Catalogue

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Julia Alvarez : writing a new place on the map /
Kelli Lyon Johnson.
imprint
Albuquerque : University of New Mexico Press, 2005.
description
xix, 180 p.
ISBN
0826336515 (alk. paper)
format(s)
Book
Holdings
More Details
imprint
Albuquerque : University of New Mexico Press, 2005.
isbn
0826336515 (alk. paper)
contents note
Mapping a new country -- The paradox of remembered space -- Asymptosy, gender, and exile -- English as a homeland: language, creativity, and improvisation -- Silence on the island: recovering collective memory -- Crossing borders and writing Mestizaje: negotiating genre and gender -- Magical thinking: syncretism, spirituality, and stories -- Improvising new maps.
catalogue key
5621442
 
Includes bibliographical references and index.
A Look Inside
Full Text Reviews
Appeared in Choice on 2006-05-01:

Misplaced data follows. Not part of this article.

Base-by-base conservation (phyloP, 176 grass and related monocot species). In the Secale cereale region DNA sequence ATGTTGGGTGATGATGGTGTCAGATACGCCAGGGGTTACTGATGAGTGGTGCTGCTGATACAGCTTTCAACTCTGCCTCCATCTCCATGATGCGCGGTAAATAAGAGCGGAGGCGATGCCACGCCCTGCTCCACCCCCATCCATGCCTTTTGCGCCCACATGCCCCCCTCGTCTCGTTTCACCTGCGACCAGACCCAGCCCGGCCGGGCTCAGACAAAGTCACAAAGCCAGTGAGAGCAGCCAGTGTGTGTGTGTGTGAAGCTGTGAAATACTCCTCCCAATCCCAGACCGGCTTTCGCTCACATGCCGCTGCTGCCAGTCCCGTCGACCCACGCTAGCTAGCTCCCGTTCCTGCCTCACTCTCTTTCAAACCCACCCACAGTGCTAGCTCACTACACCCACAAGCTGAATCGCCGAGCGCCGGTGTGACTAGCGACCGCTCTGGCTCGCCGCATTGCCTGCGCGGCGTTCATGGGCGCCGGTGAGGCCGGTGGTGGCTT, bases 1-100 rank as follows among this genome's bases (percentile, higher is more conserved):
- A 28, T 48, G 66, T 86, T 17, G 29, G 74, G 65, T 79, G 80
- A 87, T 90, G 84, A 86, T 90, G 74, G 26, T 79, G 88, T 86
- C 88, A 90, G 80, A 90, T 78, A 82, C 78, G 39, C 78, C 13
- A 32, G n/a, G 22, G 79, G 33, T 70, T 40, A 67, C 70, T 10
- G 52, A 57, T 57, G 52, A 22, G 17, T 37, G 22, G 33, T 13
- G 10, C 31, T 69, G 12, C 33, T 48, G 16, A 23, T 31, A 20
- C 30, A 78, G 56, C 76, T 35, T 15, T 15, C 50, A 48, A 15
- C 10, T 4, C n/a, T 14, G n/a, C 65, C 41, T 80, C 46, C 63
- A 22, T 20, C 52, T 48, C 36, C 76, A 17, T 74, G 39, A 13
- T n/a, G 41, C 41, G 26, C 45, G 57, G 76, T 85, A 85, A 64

Johnson (Miami Univ., Ohio) proposes that Alvarez's work as a whole can be seen as a project of subversive mapping, in which Alvarez constructs through narrative and verse an alternative geography of home and identity. She suggests that Alvarez's map of self and space incorporates a more culturally female cartography in its porous borders, fluid geography, and conscious embracing of a mestiza identity. In formulating her own theory, Johnson chooses elements from several critical approaches; hers is an amalgamation of Edward Said's postcolonialism, Gloria Anzaldua's notions of borderlands, and various feminist views of geography and cartography. Although the resulting framework does not always seem to be completely consistent with the originating theories, it does facilitate an interesting reading of Alvarez's works. Some sections, e.g., the commentary on historical map making and the discussion of asymptotic narrative, are fresh and original. Probably the book's most valuable contribution is its analysis of Alvarez's entire oeuvre--fiction, poetry, young adult and children's literature, and essays--as a coherent project. Also helpful is Johnson's placement of Alvarez within several well-theorized literary traditions, including those of Chicana and Cuban exile writers, Latin American feminist narrative, and Caribbean cultural production. ^BSumming Up: Recommended. Upper-division undergraduates through faculty; general readers. S. E. Cooper California State University--Chico